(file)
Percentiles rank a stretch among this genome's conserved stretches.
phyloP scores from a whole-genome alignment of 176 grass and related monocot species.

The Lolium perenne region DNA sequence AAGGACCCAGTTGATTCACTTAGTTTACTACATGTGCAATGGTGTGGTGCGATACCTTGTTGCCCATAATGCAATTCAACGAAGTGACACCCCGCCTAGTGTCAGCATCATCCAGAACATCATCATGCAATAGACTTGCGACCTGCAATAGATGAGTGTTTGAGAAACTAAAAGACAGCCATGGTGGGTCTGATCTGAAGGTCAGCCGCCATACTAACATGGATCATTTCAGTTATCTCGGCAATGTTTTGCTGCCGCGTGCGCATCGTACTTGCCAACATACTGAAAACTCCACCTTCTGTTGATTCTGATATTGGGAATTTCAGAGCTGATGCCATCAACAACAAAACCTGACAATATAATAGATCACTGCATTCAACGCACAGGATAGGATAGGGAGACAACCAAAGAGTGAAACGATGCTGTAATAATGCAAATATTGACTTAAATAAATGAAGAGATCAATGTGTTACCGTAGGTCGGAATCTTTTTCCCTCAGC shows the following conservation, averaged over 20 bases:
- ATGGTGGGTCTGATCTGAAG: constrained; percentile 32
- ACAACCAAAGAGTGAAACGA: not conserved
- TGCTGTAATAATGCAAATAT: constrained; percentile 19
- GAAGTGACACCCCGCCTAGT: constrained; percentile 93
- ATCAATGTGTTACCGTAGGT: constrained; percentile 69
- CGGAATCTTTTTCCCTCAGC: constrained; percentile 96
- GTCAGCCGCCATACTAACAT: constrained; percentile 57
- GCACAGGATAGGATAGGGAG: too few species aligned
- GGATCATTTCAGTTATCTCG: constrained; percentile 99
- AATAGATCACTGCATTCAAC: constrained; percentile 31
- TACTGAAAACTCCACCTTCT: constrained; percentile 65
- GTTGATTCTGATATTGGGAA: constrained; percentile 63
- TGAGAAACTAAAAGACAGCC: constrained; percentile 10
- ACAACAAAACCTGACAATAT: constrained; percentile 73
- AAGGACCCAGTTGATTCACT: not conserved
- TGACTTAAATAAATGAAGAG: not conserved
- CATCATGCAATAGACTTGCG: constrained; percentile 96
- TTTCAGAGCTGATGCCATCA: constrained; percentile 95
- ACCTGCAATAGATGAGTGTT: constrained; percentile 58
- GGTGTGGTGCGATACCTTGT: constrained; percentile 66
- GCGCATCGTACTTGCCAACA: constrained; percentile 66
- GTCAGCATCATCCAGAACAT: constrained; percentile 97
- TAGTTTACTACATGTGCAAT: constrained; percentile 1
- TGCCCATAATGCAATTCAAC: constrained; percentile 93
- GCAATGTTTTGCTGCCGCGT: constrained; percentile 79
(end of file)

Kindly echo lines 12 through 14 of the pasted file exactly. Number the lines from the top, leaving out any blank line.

- GGATCATTTCAGTTATCTCG: constrained; percentile 99
- AATAGATCACTGCATTCAAC: constrained; percentile 31
- TACTGAAAACTCCACCTTCT: constrained; percentile 65